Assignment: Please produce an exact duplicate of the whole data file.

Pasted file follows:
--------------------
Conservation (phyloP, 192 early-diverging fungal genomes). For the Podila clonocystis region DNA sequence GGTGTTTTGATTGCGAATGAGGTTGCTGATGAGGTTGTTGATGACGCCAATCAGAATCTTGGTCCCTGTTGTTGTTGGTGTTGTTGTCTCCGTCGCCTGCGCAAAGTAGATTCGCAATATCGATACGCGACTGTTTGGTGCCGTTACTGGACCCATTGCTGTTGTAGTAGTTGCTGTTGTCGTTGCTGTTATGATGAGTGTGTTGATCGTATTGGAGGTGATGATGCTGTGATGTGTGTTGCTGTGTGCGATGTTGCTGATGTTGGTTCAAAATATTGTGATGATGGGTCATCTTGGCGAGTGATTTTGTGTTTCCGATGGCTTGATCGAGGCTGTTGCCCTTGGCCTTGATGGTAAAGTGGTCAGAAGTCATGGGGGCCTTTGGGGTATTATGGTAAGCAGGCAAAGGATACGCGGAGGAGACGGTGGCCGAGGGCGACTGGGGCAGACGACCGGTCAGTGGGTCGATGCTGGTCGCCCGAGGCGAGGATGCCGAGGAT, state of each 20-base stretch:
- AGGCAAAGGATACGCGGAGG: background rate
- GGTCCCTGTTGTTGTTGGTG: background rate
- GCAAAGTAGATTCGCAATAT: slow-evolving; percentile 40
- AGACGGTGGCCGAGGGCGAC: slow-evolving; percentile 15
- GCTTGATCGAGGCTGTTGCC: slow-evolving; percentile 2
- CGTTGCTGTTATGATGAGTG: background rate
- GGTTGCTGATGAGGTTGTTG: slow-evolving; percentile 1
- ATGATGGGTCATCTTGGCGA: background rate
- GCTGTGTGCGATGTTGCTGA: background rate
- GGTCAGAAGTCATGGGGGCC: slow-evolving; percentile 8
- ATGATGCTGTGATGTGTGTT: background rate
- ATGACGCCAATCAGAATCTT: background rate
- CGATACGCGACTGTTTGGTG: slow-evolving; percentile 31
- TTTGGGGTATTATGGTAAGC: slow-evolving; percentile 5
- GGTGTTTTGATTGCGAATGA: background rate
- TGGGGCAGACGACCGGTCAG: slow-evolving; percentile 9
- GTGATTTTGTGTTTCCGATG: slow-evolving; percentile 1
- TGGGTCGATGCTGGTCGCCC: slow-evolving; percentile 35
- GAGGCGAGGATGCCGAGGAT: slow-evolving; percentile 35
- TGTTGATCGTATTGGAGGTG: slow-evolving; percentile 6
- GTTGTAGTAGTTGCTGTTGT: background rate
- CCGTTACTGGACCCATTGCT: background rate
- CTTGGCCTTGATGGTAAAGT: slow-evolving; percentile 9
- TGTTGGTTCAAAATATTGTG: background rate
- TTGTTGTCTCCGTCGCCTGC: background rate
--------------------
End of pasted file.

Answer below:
Conservation (phyloP, 192 early-diverging fungal genomes). For the Podila clonocystis region DNA sequence GGTGTTTTGATTGCGAATGAGGTTGCTGATGAGGTTGTTGATGACGCCAATCAGAATCTTGGTCCCTGTTGTTGTTGGTGTTGTTGTCTCCGTCGCCTGCGCAAAGTAGATTCGCAATATCGATACGCGACTGTTTGGTGCCGTTACTGGACCCATTGCTGTTGTAGTAGTTGCTGTTGTCGTTGCTGTTATGATGAGTGTGTTGATCGTATTGGAGGTGATGATGCTGTGATGTGTGTTGCTGTGTGCGATGTTGCTGATGTTGGTTCAAAATATTGTGATGATGGGTCATCTTGGCGAGTGATTTTGTGTTTCCGATGGCTTGATCGAGGCTGTTGCCCTTGGCCTTGATGGTAAAGTGGTCAGAAGTCATGGGGGCCTTTGGGGTATTATGGTAAGCAGGCAAAGGATACGCGGAGGAGACGGTGGCCGAGGGCGACTGGGGCAGACGACCGGTCAGTGGGTCGATGCTGGTCGCCCGAGGCGAGGATGCCGAGGAT, state of each 20-base stretch:
- AGGCAAAGGATACGCGGAGG: background rate
- GGTCCCTGTTGTTGTTGGTG: background rate
- GCAAAGTAGATTCGCAATAT: slow-evolving; percentile 40
- AGACGGTGGCCGAGGGCGAC: slow-evolving; percentile 15
- GCTTGATCGAGGCTGTTGCC: slow-evolving; percentile 2
- CGTTGCTGTTATGATGAGTG: background rate
- GGTTGCTGATGAGGTTGTTG: slow-evolving; percentile 1
- ATGATGGGTCATCTTGGCGA: background rate
- GCTGTGTGCGATGTTGCTGA: background rate
- GGTCAGAAGTCATGGGGGCC: slow-evolving; percentile 8
- ATGATGCTGTGATGTGTGTT: background rate
- ATGACGCCAATCAGAATCTT: background rate
- CGATACGCGACTGTTTGGTG: slow-evolving; percentile 31
- TTTGGGGTATTATGGTAAGC: slow-evolving; percentile 5
- GGTGTTTTGATTGCGAATGA: background rate
- TGGGGCAGACGACCGGTCAG: slow-evolving; percentile 9
- GTGATTTTGTGTTTCCGATG: slow-evolving; percentile 1
- TGGGTCGATGCTGGTCGCCC: slow-evolving; percentile 35
- GAGGCGAGGATGCCGAGGAT: slow-evolving; percentile 35
- TGTTGATCGTATTGGAGGTG: slow-evolving; percentile 6
- GTTGTAGTAGTTGCTGTTGT: background rate
- CCGTTACTGGACCCATTGCT: background rate
- CTTGGCCTTGATGGTAAAGT: slow-evolving; percentile 9
- TGTTGGTTCAAAATATTGTG: background rate
- TTGTTGTCTCCGTCGCCTGC: background rate